We know so little and understand even less.
But if we get a majority consensus, truth does not matter.
STUDY: Sun may determine lifespan at birth...
Could the Sun be your lucky -- or unlucky -- star?
In an unusual study published Wednesday, Norwegian scientists said people born during periods of solar calm may live longer
, as much as five years on average, than those who enter the world when the Sun is feisty.
The lifespan of those born in periods of solar maximum -- interludes marked by powerful flares and geomagnetic storms -- was "5.2 years shorter" on average than those born during a solar minimum, they found.
It was not clear whether the same would necessarily hold true for people born in the modern era.
Cause & effect, or something else? Theories abound.
Solar activity is also linked to levels of ultraviolet radiation-- an environmental stressor known to affect survival and reproductive performance, possibly by causing cell and DNA damage, according to the study authors.
There was a stronger effect on girls than boys, it said.
- Fertility reduced -
On top of lifespan, being born in a solar maximum period also "significantly reduced" fertility for women born into the poor category, but not for wealthier women or for men, said the authors.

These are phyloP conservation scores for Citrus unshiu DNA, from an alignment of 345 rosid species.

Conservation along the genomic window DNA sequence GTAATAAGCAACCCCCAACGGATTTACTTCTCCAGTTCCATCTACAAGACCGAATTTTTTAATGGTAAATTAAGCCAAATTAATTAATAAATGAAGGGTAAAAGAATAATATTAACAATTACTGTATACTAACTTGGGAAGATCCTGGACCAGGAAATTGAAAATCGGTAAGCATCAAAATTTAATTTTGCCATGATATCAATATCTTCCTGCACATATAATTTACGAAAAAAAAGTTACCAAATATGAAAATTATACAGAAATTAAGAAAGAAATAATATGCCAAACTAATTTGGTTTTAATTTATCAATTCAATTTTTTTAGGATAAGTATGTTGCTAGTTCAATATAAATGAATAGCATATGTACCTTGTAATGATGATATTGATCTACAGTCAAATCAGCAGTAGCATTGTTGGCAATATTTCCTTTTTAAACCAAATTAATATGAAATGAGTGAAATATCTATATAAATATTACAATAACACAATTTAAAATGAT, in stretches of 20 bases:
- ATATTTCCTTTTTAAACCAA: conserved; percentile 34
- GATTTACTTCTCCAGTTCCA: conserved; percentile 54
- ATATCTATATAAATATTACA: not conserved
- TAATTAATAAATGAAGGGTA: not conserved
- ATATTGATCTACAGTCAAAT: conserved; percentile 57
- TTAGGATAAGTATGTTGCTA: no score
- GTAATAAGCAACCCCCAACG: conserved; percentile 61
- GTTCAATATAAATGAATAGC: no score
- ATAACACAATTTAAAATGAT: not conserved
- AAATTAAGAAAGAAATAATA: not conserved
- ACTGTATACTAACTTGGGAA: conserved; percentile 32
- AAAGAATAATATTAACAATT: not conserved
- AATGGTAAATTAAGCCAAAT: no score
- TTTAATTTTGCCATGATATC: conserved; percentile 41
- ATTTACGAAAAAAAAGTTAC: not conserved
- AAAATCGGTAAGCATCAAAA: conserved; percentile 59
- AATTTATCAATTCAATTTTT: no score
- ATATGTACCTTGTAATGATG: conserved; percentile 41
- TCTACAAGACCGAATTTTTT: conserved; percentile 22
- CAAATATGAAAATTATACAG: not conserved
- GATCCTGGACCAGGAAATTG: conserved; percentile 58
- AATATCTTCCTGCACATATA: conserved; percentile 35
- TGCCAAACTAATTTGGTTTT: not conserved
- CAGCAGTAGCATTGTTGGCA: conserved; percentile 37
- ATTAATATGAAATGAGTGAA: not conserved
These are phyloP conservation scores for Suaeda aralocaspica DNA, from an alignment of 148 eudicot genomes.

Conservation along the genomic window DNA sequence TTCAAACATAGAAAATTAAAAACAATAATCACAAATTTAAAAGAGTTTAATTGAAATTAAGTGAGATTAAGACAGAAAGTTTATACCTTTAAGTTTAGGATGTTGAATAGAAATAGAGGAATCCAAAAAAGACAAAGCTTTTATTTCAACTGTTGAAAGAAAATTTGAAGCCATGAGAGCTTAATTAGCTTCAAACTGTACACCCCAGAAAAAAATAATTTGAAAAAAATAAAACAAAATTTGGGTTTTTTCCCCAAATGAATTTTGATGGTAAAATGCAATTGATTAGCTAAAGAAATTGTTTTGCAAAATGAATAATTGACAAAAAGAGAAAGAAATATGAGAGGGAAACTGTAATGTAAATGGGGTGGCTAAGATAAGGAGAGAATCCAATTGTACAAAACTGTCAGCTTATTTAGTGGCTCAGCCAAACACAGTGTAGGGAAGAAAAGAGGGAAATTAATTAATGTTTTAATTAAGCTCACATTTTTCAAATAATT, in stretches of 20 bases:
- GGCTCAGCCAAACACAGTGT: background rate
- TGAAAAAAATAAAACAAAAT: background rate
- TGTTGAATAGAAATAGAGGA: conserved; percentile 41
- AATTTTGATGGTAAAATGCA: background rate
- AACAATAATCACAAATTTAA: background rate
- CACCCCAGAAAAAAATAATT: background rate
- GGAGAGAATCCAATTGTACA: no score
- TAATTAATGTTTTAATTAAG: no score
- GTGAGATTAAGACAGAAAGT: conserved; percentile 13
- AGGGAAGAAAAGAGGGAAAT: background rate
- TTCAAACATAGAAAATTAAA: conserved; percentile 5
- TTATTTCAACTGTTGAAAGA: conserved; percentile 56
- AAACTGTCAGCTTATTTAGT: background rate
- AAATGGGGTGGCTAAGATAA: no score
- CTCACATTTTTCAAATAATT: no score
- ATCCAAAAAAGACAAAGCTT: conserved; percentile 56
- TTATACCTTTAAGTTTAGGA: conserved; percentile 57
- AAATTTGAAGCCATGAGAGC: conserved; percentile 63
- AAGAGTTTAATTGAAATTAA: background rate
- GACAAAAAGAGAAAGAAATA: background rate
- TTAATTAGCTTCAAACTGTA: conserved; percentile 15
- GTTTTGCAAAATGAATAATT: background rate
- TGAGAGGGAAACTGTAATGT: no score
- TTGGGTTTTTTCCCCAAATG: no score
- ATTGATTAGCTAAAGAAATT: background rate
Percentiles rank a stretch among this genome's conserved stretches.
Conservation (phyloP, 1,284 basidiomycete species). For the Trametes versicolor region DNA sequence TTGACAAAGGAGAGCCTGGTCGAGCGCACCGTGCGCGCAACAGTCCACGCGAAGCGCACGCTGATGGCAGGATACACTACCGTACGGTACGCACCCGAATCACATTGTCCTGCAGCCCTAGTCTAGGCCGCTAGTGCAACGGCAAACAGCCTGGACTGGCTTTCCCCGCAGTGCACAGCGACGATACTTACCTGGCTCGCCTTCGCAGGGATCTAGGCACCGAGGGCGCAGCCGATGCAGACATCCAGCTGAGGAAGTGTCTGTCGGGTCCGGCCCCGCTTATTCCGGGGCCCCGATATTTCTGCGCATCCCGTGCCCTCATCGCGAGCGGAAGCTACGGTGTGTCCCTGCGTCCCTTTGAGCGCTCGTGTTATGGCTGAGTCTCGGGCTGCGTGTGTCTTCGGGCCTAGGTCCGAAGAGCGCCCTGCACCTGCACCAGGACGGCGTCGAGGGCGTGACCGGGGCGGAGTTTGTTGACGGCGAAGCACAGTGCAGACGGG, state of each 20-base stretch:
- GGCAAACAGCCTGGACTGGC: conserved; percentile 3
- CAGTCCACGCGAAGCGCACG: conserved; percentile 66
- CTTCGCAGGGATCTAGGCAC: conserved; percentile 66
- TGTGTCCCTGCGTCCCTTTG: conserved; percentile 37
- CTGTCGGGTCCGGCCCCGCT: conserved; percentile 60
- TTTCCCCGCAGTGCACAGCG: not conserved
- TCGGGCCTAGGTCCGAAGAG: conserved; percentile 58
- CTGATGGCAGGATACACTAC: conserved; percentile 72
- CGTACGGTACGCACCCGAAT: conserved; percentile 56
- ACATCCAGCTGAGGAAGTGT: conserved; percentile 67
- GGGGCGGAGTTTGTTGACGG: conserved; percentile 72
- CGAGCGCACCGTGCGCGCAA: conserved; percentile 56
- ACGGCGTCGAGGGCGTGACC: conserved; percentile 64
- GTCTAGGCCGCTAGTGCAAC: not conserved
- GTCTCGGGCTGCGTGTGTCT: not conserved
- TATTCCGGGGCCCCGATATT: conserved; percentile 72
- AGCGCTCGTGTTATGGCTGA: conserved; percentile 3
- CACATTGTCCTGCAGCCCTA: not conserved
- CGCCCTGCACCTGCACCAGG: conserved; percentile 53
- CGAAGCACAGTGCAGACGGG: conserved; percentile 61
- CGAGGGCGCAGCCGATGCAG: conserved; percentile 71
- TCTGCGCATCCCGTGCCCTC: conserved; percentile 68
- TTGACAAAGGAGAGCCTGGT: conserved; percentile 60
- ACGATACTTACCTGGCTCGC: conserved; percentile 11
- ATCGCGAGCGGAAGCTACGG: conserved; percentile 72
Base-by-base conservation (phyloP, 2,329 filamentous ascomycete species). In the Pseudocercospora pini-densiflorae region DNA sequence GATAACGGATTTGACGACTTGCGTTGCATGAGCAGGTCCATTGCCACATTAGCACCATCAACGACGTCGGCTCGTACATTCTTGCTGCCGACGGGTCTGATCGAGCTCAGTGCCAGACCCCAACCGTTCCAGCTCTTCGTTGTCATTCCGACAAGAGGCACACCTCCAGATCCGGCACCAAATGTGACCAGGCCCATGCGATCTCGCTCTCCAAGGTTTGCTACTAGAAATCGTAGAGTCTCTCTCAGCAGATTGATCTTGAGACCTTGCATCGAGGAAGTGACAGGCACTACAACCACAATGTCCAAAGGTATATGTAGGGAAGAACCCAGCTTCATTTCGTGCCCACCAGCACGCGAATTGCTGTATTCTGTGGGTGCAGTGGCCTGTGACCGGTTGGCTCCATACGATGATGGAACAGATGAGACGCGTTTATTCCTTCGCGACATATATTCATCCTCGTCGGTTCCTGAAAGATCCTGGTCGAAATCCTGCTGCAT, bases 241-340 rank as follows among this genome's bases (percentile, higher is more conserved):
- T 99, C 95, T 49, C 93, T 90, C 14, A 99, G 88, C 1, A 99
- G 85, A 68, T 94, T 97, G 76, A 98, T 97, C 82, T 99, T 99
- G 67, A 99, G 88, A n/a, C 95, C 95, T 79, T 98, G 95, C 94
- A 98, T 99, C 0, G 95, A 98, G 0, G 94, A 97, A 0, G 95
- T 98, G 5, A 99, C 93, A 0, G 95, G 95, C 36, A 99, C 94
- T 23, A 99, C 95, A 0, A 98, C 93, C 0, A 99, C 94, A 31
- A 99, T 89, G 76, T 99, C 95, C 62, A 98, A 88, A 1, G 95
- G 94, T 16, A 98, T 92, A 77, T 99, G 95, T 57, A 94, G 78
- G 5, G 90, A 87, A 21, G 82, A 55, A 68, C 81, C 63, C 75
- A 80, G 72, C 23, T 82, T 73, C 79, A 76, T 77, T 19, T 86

One explanation could be ultraviolet-induced degradation of the B vitamin folate, a shortage of which before birth has been linked to higher rates of illness and death, the team theorised.
"Our findings suggest that maternal exposure to solar activity during gestation can affect the fitness of female children," the authors wrote.
"The effect of socio-economic status on the relationship between solar activity and fertility suggests that high-status pregnant women were better able to avoid the adverse effects of high solar activity" -- possibly by staying out of the Sun or because a healthier diet curbed the harm.
In another sun story:
NOAA warns of strong geomagnetic storm hitting northern hemisphere...
Solar Cycle 24 is still one of the weakest in 40~ years.
Edited by Rogerdodger, 07 January 2015 - 06:19 PM.